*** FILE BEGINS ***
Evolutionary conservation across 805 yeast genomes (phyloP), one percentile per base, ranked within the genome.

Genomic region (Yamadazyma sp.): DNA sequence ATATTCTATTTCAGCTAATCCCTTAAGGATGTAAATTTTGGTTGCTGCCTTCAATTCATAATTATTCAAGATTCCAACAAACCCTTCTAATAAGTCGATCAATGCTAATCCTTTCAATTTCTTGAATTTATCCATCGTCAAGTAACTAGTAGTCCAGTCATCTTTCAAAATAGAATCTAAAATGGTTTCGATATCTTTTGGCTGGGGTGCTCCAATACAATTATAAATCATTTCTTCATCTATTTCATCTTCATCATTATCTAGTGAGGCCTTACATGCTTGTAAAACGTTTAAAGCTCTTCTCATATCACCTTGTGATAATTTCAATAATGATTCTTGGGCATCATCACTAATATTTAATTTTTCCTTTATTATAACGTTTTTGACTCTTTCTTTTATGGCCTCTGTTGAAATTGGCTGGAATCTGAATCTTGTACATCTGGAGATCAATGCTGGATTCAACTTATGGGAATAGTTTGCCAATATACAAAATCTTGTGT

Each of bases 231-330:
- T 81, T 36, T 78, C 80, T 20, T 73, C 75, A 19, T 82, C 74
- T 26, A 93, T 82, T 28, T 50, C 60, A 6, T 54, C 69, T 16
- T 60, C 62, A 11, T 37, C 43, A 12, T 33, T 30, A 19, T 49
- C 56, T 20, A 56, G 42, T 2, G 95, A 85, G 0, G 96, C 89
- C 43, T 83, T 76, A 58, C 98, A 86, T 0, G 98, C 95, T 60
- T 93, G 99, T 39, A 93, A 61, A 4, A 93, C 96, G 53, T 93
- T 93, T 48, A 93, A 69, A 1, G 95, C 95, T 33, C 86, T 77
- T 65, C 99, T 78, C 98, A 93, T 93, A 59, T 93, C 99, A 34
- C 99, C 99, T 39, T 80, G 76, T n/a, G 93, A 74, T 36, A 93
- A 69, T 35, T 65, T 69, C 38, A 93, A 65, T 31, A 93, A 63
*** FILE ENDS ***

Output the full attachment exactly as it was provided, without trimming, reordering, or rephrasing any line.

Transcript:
Evolutionary conservation across 805 yeast genomes (phyloP), one percentile per base, ranked within the genome.

Genomic region (Yamadazyma sp.): DNA sequence ATATTCTATTTCAGCTAATCCCTTAAGGATGTAAATTTTGGTTGCTGCCTTCAATTCATAATTATTCAAGATTCCAACAAACCCTTCTAATAAGTCGATCAATGCTAATCCTTTCAATTTCTTGAATTTATCCATCGTCAAGTAACTAGTAGTCCAGTCATCTTTCAAAATAGAATCTAAAATGGTTTCGATATCTTTTGGCTGGGGTGCTCCAATACAATTATAAATCATTTCTTCATCTATTTCATCTTCATCATTATCTAGTGAGGCCTTACATGCTTGTAAAACGTTTAAAGCTCTTCTCATATCACCTTGTGATAATTTCAATAATGATTCTTGGGCATCATCACTAATATTTAATTTTTCCTTTATTATAACGTTTTTGACTCTTTCTTTTATGGCCTCTGTTGAAATTGGCTGGAATCTGAATCTTGTACATCTGGAGATCAATGCTGGATTCAACTTATGGGAATAGTTTGCCAATATACAAAATCTTGTGT

Each of bases 231-330:
- T 81, T 36, T 78, C 80, T 20, T 73, C 75, A 19, T 82, C 74
- T 26, A 93, T 82, T 28, T 50, C 60, A 6, T 54, C 69, T 16
- T 60, C 62, A 11, T 37, C 43, A 12, T 33, T 30, A 19, T 49
- C 56, T 20, A 56, G 42, T 2, G 95, A 85, G 0, G 96, C 89
- C 43, T 83, T 76, A 58, C 98, A 86, T 0, G 98, C 95, T 60
- T 93, G 99, T 39, A 93, A 61, A 4, A 93, C 96, G 53, T 93
- T 93, T 48, A 93, A 69, A 1, G 95, C 95, T 33, C 86, T 77
- T 65, C 99, T 78, C 98, A 93, T 93, A 59, T 93, C 99, A 34
- C 99, C 99, T 39, T 80, G 76, T n/a, G 93, A 74, T 36, A 93
- A 69, T 35, T 65, T 69, C 38, A 93, A 65, T 31, A 93, A 63